Jazz Aviation is in the early stages of outfitting its fleet with equipment to produce Flight Operational Quality Assurance (FOQA) data, says Steve Linthwaite, the airline's vice-president of flight operations.
He was speaking at the Flightglobal Safety in North America conference on 6 November in Montreal.
Jazz intends to use the data to drive improvements in safety training and operational procedures. The airline has outfitted seven of its aircraft with hardware that works with software to record the data. This fleet includes a Bombardier CRJ700 series 705 aircraft, which the airline first outfitted weeks ago and is now pulling out test data from. The system is also installed on six Bombardier Dash 8 Q400s.
The airline is planning to gradually introduce the FOQA data capability to its fleet throughout the year. By capturing aggregate flight data from aircraft, Jazz will be able to track and analyse several parameters over time to uncover trends in operations and safety. The airline says it foresees the information having the potential to refine its operational procedures and training, as the constant stream of data will point to trends that it could not detect otherwise.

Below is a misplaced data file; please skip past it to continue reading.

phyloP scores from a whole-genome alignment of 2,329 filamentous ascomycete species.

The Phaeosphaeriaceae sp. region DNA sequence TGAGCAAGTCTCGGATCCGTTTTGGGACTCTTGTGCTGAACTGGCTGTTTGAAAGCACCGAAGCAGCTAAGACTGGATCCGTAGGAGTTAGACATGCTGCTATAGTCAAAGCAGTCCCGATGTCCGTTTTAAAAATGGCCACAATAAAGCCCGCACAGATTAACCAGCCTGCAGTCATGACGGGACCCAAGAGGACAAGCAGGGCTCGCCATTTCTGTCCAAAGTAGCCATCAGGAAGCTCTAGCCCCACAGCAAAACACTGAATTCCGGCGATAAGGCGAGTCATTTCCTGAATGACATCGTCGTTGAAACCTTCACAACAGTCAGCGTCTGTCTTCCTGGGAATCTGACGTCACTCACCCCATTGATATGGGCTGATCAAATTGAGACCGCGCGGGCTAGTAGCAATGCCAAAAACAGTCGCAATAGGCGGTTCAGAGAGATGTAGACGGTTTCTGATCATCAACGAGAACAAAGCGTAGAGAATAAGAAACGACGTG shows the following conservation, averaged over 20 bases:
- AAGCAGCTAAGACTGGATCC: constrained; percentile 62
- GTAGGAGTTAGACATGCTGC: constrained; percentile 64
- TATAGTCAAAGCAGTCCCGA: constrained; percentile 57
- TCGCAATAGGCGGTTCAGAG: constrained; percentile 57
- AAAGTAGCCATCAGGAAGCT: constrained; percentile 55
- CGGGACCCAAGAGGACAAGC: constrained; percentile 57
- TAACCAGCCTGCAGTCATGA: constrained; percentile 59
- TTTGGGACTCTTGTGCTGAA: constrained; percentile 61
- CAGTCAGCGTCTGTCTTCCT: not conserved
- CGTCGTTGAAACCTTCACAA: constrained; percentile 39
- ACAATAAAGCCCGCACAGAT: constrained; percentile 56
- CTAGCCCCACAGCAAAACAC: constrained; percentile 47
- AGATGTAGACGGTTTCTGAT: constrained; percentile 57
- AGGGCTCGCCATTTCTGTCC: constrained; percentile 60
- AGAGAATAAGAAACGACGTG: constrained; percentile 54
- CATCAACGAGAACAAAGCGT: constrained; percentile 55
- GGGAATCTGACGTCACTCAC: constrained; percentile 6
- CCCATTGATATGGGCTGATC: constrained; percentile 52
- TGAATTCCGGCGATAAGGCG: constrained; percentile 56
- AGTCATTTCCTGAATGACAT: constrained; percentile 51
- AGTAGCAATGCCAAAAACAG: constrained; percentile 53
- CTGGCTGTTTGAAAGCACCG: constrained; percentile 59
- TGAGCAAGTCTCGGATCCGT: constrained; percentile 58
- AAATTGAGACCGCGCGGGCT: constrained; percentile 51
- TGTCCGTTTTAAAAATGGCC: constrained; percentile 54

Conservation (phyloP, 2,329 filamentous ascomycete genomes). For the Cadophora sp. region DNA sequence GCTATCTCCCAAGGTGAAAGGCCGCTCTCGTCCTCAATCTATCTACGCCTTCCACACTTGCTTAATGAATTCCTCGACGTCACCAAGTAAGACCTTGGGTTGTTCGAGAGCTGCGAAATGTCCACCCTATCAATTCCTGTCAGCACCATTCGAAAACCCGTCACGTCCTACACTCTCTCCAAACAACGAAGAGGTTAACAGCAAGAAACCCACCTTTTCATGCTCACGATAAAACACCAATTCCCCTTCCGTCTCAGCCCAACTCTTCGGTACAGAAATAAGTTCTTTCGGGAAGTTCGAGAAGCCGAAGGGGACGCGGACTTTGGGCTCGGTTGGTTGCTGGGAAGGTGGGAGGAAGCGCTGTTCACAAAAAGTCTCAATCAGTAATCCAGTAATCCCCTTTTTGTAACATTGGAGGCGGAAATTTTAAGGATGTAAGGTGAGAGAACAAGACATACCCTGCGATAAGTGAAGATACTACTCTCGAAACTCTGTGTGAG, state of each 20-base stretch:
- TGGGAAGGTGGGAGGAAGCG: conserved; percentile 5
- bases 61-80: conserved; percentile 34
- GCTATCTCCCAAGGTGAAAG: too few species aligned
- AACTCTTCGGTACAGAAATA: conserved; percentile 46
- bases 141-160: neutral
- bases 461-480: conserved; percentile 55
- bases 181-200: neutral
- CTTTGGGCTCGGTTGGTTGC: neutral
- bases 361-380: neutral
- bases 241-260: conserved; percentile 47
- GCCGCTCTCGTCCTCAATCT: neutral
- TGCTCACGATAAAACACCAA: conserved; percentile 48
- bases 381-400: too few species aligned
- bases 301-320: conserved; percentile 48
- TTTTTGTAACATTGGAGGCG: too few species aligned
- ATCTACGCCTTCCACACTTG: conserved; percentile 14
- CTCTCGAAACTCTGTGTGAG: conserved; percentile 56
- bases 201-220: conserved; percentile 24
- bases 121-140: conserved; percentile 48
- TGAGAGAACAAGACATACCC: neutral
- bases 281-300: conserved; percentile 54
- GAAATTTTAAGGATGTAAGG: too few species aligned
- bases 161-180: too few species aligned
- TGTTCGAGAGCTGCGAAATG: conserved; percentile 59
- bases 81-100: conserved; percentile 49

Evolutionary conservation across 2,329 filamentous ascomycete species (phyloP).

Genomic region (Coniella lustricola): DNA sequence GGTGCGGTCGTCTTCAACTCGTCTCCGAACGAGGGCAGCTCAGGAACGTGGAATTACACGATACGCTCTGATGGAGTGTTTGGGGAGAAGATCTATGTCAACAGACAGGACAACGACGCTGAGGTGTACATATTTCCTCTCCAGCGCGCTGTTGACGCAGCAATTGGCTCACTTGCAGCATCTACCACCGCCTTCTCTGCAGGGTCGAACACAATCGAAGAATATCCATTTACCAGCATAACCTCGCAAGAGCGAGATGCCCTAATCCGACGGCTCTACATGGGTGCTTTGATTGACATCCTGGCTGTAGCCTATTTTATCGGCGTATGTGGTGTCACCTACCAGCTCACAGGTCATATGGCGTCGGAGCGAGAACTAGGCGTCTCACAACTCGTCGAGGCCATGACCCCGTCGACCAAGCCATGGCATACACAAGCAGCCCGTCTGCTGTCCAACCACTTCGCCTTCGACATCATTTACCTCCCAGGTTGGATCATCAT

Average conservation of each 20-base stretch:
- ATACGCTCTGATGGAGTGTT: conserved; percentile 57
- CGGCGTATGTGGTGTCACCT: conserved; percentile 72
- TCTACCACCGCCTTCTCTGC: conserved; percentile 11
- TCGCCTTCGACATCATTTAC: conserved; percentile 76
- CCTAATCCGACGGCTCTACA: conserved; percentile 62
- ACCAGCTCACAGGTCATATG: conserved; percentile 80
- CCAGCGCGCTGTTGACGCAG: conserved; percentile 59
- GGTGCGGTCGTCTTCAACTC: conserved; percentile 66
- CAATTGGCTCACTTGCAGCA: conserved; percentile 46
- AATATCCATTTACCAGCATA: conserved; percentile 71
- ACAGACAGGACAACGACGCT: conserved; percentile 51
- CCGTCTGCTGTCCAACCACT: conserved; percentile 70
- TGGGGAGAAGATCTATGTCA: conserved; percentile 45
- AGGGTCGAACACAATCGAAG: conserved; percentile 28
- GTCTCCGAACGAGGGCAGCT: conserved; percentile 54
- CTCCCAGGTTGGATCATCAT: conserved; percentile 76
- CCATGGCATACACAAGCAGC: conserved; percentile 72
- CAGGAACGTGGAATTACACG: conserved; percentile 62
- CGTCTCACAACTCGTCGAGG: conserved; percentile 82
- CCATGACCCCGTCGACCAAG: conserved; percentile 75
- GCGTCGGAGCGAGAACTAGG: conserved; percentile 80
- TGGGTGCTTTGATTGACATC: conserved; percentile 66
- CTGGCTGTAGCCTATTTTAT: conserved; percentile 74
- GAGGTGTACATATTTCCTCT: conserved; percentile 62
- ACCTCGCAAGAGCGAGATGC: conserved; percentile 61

The systems data will be recorded on cards on the aircraft, and from there it can be transmitted wirelessly to the ground to undergo analysis, says Linthwaite.
Nearly all of Jazz's commercial flying fleet are used to satisfy its capacity purchase agreement with Air Canada. As of the second quarter of 2012, the airline operates 125 aircraft covered under this deal. That number of aircraft will drop to 122 by February 2013 after it acquires six more Q400 aircraft. These will replace nine Bombardier CRJ100 aircraft when they come into the fleet.
Jazz started introducing its safety management system in 2003 and says that the ability to use flight data will augment the process.